James C. Caillouette
Comment by Prof. James C. Caillouette, M.D., USA (April 2010)
During my 40+ years of obstetrical practice, and having delivered an estimated 7,000 babies, I became convinced early on that there is a direct link between undiagnosed and untreated ascending vaginal infection and premature birth. This is validated by the outstanding work and publications of the German physician Prof. Dr. Erich Saling.
In early practice, I developed an office protocol that included physician, nursing and patient awareness of the importance of a healthy vagina and healthy sex habits at all times. Routine vaginal pH screening was done by me at every Ob/Gyn pelvic examination as part of screening for vaginal infections.
Later in my practice I was informed that Prof. Saling was a strong proponent of similar testing of obstetrical patients in Germany. Dr Saling's promotion of the pH screening glove in Germany has shown that premature birth could be considerably reduced when such patient screening started very early in the pregnancy, was performed frequently and led to proper treatment. Prof. Saling and I were on the same glide path at a similar time in two different parts of the world. To be able to collaborate with Prof. Saling in the prevention of premature birth was my dream.
There is continued resistance in the United States academic and professional organizations, as well as from March of Dimes, to this simple patient and healthcare provider use of vaginal pH to screen for, treat and promote a healthy vagina. Since Prof. Saling has retired, he is not able anymore to perform controlled trials regarding this issue. But other institutions which have the necessary resources should no longer hesitate to do so.
The fact that premature birth has gone from 6 % to 12.5 % in Caucasians and 18.5 % in African Americans during my medical practice life and yet has not inspired positive action by the OB-leadership, the Federal government and the March of Dimes (except calls for more studies), is both shocking and inexcusable. The national tragedy of this escalation in the number of damaged children must stop. Routine vaginal pH testing by every pregnant woman is simple, inexpensive (certainly relative to the cost of a damaged child), can lead to better informed sex habits and better vaginal health. How much more simple and inexpensive does the solution need to be?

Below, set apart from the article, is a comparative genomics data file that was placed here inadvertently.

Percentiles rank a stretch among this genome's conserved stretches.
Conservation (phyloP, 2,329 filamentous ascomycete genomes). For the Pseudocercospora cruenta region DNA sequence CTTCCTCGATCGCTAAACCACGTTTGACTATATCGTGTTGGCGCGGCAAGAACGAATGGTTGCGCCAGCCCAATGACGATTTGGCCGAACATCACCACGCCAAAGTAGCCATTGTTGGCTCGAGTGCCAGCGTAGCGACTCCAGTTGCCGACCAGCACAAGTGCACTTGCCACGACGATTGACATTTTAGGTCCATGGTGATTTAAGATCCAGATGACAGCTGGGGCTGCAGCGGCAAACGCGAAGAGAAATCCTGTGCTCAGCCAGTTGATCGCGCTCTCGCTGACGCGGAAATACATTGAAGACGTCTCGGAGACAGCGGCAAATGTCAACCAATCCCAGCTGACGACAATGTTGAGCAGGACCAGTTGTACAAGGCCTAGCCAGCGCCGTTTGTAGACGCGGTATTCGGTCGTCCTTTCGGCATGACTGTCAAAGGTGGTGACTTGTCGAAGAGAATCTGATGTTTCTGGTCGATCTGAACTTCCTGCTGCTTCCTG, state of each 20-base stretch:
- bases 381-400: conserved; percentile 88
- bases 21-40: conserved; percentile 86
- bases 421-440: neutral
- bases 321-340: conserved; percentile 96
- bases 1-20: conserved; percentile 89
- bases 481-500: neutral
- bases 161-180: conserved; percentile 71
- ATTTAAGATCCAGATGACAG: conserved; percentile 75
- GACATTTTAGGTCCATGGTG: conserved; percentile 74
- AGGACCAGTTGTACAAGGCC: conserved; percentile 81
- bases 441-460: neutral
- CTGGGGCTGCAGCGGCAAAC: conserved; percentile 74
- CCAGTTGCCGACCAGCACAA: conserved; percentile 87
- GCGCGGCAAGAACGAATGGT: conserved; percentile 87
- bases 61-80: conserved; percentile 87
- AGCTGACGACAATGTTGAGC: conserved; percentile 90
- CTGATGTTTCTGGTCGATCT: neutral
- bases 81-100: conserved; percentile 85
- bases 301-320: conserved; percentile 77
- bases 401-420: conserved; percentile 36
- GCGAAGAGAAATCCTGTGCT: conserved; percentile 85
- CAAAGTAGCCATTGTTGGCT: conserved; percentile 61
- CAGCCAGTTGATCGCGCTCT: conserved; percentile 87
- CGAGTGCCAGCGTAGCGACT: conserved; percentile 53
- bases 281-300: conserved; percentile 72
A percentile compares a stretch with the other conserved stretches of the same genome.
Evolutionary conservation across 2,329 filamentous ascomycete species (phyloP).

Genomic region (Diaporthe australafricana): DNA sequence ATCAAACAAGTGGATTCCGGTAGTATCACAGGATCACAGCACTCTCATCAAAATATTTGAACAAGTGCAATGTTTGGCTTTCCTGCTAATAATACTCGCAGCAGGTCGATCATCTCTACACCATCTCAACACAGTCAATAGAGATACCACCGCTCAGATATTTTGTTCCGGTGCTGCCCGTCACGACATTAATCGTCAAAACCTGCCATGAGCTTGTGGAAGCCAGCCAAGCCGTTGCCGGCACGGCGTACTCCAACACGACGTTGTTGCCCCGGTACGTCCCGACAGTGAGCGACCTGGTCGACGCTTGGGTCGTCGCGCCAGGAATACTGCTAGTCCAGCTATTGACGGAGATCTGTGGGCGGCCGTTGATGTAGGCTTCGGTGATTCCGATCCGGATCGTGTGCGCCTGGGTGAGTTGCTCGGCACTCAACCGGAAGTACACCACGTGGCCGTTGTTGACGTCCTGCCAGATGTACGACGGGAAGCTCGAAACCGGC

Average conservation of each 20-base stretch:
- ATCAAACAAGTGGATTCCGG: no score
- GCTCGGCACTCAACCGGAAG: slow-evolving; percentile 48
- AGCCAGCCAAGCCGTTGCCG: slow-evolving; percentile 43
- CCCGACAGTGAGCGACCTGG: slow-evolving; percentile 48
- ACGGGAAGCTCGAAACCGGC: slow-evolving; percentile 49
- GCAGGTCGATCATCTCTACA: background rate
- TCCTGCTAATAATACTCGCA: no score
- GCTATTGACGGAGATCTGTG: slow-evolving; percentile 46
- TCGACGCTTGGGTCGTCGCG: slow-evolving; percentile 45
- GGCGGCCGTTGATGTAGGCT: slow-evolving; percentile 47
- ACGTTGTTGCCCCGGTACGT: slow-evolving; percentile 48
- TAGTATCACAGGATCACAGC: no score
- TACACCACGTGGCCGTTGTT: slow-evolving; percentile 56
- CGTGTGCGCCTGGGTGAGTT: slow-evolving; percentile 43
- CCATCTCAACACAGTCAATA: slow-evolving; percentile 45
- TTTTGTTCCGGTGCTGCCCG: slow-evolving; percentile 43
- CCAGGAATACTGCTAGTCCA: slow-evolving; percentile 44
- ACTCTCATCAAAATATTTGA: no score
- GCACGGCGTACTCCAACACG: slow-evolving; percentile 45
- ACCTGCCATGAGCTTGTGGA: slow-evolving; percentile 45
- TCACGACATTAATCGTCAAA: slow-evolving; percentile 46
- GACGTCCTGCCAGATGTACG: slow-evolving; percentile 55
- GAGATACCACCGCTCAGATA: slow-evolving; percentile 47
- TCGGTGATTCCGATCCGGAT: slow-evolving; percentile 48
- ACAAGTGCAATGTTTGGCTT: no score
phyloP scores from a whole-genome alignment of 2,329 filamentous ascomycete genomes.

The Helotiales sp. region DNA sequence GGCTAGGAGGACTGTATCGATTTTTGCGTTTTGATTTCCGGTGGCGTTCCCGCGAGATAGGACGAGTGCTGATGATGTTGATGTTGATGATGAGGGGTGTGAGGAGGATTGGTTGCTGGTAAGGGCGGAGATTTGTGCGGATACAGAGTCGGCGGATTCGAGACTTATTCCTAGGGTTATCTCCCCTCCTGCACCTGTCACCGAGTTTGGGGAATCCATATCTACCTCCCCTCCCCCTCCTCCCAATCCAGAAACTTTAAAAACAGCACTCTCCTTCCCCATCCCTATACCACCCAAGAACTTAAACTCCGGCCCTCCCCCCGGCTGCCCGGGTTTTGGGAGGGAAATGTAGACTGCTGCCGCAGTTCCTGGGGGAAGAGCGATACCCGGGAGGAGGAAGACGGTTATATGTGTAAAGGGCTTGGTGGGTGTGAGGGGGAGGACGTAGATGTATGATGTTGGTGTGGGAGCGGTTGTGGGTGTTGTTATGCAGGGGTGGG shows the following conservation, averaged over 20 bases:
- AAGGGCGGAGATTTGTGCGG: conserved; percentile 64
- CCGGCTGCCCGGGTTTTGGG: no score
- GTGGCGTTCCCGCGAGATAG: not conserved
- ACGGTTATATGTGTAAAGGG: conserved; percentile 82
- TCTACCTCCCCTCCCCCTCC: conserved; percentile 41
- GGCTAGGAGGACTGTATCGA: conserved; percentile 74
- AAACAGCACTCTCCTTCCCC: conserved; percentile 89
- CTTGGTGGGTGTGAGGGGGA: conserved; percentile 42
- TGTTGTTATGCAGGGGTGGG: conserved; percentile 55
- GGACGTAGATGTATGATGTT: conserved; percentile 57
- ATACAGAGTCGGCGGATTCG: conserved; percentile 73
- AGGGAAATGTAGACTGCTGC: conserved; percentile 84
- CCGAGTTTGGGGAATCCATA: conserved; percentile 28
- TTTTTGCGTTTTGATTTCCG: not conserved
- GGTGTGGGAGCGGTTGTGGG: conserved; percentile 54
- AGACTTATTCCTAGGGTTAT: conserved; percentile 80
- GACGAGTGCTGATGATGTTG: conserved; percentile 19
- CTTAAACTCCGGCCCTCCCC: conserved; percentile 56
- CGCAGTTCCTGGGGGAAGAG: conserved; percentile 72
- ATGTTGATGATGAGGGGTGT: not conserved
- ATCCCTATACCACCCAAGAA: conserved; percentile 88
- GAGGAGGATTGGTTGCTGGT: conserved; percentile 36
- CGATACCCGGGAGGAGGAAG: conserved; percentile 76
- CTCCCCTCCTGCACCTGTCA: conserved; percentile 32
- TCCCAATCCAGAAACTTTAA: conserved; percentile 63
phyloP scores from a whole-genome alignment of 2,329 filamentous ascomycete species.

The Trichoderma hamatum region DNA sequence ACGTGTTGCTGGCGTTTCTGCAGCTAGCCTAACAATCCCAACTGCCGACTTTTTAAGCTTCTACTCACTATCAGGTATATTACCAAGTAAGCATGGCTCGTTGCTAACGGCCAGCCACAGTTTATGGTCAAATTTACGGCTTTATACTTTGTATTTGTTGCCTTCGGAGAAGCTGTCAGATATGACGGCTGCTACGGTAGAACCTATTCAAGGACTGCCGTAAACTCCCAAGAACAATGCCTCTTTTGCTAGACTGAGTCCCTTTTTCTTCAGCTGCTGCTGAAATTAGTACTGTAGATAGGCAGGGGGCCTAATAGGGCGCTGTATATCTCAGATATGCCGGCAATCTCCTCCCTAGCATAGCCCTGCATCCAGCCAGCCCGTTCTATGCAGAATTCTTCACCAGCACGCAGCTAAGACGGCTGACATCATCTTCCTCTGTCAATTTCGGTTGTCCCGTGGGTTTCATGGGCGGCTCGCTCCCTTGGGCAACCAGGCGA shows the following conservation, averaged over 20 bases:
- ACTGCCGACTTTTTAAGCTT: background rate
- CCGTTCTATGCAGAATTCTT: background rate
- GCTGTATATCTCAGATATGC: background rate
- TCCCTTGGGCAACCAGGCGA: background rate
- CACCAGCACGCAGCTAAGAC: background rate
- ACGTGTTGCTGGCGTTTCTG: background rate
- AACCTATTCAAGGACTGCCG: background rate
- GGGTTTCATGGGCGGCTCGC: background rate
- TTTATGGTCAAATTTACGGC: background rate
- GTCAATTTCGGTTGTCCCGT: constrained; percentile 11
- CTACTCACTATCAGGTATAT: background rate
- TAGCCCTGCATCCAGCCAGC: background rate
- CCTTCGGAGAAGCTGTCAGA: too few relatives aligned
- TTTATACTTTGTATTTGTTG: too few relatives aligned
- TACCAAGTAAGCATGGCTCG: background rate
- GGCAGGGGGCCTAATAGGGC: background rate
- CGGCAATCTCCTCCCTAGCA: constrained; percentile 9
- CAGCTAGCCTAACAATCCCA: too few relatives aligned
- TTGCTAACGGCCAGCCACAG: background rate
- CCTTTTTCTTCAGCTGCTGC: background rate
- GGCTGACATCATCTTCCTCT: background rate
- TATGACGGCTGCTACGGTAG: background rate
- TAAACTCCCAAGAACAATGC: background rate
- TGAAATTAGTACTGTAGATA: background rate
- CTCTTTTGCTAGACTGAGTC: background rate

James C. Caillouette MD, FACOG.
Short CV of the author of the comment:
James C. Caillouette, M.D. F.A.C.O.G., F.A.C.S. was born in 1927, studied at the University of Washington School of Medicine and received his M.D. in 1954 with Honors. He performed his Internship and his Residency at the Los Angeles County General Hospital.
From 1959 onwards, he was an attending physician at the Keck/U.S.C. School of Medicine and in 1978 became a Clinical Professor (since 2002 Emeritus). Additionally he had specific teaching responsibilities at the Keck/U.S.C. School of Medicine, hospital staff appointments at the St. Luke's Hospital, Pasadena, the Los Angeles County-U.S.C. Medical Center, the Los Angeles County-U.S.C. Medical Center, as well as at the Huntington Memorial Hospital, Pasadena, CA where he also had a private practice of Obstetrics & Gynecology.
He was a member, on the board or president of numerous local, regional and national medical organizations and societies such as the American College of Obstetrics and Gynecologists, California Medical Association, Pacific Coast Obstetrical and Gynecological Society and the National Foundation March of Dimes as well as in several community scientific and charitable organizations and clubs, but also of organizations and clubs supporting education and the arts.
He has been a shareholder, partner or director of some 20 companies and has 35 issued patents with 8 patents pending. A number of the patents embody the evaluation of vaginal pH.
He published many articles on a wide range of obstetrical issues. Since 1974 he was first editor of the Epitomes of Medicine CMA Journal. In1954 he analysed factors related to stillbirth. Since the early 1960s one major area of his research was septic abortion. Later on he studied vaginal health and in this context the role of vaginal pH. He recommended vaginal pH-measurements for assessing the menopausal status and for distinguishing between bacterial and yeast infection (in this context he also developed and recommended a vaginal pH-self-test-device). Other major areas of his research activities have been: fluid and electrolyte balance, septic shock, clotting defects in pregnancy, hypo-immune states in pregnancy, and primary care in OB/GYN.
|Top of page||
Comment by Dr. Dirk Masson, Germany (October 2010)
The comment and a short curriculum vitae of Dr. Masson is on our german page.